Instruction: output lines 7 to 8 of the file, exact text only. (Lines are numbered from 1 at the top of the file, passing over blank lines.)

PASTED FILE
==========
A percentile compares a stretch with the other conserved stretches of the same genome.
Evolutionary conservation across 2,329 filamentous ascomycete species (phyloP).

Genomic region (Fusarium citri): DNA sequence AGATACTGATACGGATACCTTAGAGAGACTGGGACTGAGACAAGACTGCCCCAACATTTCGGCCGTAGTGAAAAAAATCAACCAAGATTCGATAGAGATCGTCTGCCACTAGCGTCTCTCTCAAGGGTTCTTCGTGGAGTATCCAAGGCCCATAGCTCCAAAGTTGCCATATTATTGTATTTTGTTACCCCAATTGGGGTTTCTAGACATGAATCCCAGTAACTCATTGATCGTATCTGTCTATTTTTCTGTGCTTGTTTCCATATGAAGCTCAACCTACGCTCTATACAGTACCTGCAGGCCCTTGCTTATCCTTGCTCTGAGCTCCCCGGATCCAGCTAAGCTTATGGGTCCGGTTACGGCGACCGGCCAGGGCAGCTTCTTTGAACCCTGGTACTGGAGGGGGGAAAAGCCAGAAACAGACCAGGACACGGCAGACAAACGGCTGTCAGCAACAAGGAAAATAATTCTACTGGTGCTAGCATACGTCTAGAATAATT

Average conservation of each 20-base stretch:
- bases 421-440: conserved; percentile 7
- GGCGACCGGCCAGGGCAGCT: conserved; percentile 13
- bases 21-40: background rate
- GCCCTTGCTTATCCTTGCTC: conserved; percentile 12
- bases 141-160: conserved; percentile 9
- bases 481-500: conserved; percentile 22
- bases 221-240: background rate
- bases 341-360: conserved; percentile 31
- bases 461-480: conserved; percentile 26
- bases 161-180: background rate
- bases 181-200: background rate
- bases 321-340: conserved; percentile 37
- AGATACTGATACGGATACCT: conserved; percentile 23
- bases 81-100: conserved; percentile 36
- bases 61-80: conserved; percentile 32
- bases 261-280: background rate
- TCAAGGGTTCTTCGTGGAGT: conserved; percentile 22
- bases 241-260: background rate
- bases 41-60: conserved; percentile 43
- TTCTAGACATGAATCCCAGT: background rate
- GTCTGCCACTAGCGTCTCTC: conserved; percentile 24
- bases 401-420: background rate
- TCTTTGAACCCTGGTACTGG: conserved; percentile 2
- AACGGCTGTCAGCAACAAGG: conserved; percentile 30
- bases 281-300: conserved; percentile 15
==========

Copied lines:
- bases 21-40: background rate
- GCCCTTGCTTATCCTTGCTC: conserved; percentile 12